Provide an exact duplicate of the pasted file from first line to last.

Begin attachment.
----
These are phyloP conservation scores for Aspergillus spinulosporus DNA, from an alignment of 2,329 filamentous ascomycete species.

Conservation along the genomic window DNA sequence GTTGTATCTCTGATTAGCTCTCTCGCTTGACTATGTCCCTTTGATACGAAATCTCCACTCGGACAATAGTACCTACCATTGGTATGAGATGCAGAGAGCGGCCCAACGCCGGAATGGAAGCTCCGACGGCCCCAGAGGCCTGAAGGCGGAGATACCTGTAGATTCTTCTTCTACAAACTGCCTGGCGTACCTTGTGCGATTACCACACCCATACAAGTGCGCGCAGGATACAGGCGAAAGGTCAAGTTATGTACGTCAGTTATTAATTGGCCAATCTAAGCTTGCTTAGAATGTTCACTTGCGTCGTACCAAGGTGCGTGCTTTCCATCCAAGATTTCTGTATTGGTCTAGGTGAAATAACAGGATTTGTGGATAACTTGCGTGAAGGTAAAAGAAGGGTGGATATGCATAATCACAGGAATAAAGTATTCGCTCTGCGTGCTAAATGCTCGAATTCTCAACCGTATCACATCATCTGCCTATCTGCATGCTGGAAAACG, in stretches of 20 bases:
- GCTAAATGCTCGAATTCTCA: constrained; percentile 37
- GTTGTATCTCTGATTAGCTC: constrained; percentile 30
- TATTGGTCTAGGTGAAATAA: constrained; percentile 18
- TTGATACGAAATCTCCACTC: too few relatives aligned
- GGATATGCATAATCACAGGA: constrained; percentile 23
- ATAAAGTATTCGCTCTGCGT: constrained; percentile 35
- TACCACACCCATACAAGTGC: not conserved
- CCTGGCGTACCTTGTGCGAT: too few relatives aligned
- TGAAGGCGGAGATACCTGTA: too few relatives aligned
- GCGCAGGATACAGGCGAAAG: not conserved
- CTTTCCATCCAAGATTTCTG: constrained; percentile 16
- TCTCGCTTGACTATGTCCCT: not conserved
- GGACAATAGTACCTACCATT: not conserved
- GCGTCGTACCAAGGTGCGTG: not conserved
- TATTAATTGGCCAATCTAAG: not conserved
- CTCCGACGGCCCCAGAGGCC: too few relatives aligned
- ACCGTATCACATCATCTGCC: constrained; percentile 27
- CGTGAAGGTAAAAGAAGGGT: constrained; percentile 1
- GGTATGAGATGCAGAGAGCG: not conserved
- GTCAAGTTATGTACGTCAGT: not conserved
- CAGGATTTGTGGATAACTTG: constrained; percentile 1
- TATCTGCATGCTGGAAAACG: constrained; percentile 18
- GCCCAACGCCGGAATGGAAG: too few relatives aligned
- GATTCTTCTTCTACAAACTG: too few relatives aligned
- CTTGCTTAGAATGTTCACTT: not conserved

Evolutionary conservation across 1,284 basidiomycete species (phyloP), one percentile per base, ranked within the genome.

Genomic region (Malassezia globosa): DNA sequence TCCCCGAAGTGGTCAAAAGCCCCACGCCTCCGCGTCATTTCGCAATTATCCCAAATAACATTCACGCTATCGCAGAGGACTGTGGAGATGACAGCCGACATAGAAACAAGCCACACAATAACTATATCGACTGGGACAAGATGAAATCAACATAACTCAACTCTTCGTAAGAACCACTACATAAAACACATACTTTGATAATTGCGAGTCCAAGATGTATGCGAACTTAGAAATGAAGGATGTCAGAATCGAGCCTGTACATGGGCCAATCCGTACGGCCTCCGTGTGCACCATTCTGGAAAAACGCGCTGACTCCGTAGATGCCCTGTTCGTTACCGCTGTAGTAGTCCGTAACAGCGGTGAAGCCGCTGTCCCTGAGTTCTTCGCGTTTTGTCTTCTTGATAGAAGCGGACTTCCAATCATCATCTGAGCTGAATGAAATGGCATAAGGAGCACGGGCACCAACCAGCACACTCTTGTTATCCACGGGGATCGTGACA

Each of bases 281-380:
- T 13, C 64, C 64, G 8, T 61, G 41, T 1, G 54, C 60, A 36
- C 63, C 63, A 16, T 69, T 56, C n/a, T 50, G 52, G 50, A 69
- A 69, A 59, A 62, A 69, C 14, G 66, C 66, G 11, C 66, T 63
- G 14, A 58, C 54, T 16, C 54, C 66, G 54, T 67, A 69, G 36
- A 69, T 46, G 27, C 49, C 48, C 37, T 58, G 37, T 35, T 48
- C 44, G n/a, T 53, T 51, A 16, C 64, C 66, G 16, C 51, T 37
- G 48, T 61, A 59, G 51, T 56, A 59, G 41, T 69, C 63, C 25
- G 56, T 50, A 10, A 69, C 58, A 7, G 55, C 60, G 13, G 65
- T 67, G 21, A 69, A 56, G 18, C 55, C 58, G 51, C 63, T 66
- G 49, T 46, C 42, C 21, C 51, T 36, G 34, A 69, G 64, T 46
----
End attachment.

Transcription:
These are phyloP conservation scores for Aspergillus spinulosporus DNA, from an alignment of 2,329 filamentous ascomycete species.

Conservation along the genomic window DNA sequence GTTGTATCTCTGATTAGCTCTCTCGCTTGACTATGTCCCTTTGATACGAAATCTCCACTCGGACAATAGTACCTACCATTGGTATGAGATGCAGAGAGCGGCCCAACGCCGGAATGGAAGCTCCGACGGCCCCAGAGGCCTGAAGGCGGAGATACCTGTAGATTCTTCTTCTACAAACTGCCTGGCGTACCTTGTGCGATTACCACACCCATACAAGTGCGCGCAGGATACAGGCGAAAGGTCAAGTTATGTACGTCAGTTATTAATTGGCCAATCTAAGCTTGCTTAGAATGTTCACTTGCGTCGTACCAAGGTGCGTGCTTTCCATCCAAGATTTCTGTATTGGTCTAGGTGAAATAACAGGATTTGTGGATAACTTGCGTGAAGGTAAAAGAAGGGTGGATATGCATAATCACAGGAATAAAGTATTCGCTCTGCGTGCTAAATGCTCGAATTCTCAACCGTATCACATCATCTGCCTATCTGCATGCTGGAAAACG, in stretches of 20 bases:
- GCTAAATGCTCGAATTCTCA: constrained; percentile 37
- GTTGTATCTCTGATTAGCTC: constrained; percentile 30
- TATTGGTCTAGGTGAAATAA: constrained; percentile 18
- TTGATACGAAATCTCCACTC: too few relatives aligned
- GGATATGCATAATCACAGGA: constrained; percentile 23
- ATAAAGTATTCGCTCTGCGT: constrained; percentile 35
- TACCACACCCATACAAGTGC: not conserved
- CCTGGCGTACCTTGTGCGAT: too few relatives aligned
- TGAAGGCGGAGATACCTGTA: too few relatives aligned
- GCGCAGGATACAGGCGAAAG: not conserved
- CTTTCCATCCAAGATTTCTG: constrained; percentile 16
- TCTCGCTTGACTATGTCCCT: not conserved
- GGACAATAGTACCTACCATT: not conserved
- GCGTCGTACCAAGGTGCGTG: not conserved
- TATTAATTGGCCAATCTAAG: not conserved
- CTCCGACGGCCCCAGAGGCC: too few relatives aligned
- ACCGTATCACATCATCTGCC: constrained; percentile 27
- CGTGAAGGTAAAAGAAGGGT: constrained; percentile 1
- GGTATGAGATGCAGAGAGCG: not conserved
- GTCAAGTTATGTACGTCAGT: not conserved
- CAGGATTTGTGGATAACTTG: constrained; percentile 1
- TATCTGCATGCTGGAAAACG: constrained; percentile 18
- GCCCAACGCCGGAATGGAAG: too few relatives aligned
- GATTCTTCTTCTACAAACTG: too few relatives aligned
- CTTGCTTAGAATGTTCACTT: not conserved

Evolutionary conservation across 1,284 basidiomycete species (phyloP), one percentile per base, ranked within the genome.

Genomic region (Malassezia globosa): DNA sequence TCCCCGAAGTGGTCAAAAGCCCCACGCCTCCGCGTCATTTCGCAATTATCCCAAATAACATTCACGCTATCGCAGAGGACTGTGGAGATGACAGCCGACATAGAAACAAGCCACACAATAACTATATCGACTGGGACAAGATGAAATCAACATAACTCAACTCTTCGTAAGAACCACTACATAAAACACATACTTTGATAATTGCGAGTCCAAGATGTATGCGAACTTAGAAATGAAGGATGTCAGAATCGAGCCTGTACATGGGCCAATCCGTACGGCCTCCGTGTGCACCATTCTGGAAAAACGCGCTGACTCCGTAGATGCCCTGTTCGTTACCGCTGTAGTAGTCCGTAACAGCGGTGAAGCCGCTGTCCCTGAGTTCTTCGCGTTTTGTCTTCTTGATAGAAGCGGACTTCCAATCATCATCTGAGCTGAATGAAATGGCATAAGGAGCACGGGCACCAACCAGCACACTCTTGTTATCCACGGGGATCGTGACA

Each of bases 281-380:
- T 13, C 64, C 64, G 8, T 61, G 41, T 1, G 54, C 60, A 36
- C 63, C 63, A 16, T 69, T 56, C n/a, T 50, G 52, G 50, A 69
- A 69, A 59, A 62, A 69, C 14, G 66, C 66, G 11, C 66, T 63
- G 14, A 58, C 54, T 16, C 54, C 66, G 54, T 67, A 69, G 36
- A 69, T 46, G 27, C 49, C 48, C 37, T 58, G 37, T 35, T 48
- C 44, G n/a, T 53, T 51, A 16, C 64, C 66, G 16, C 51, T 37
- G 48, T 61, A 59, G 51, T 56, A 59, G 41, T 69, C 63, C 25
- G 56, T 50, A 10, A 69, C 58, A 7, G 55, C 60, G 13, G 65
- T 67, G 21, A 69, A 56, G 18, C 55, C 58, G 51, C 63, T 66
- G 49, T 46, C 42, C 21, C 51, T 36, G 34, A 69, G 64, T 46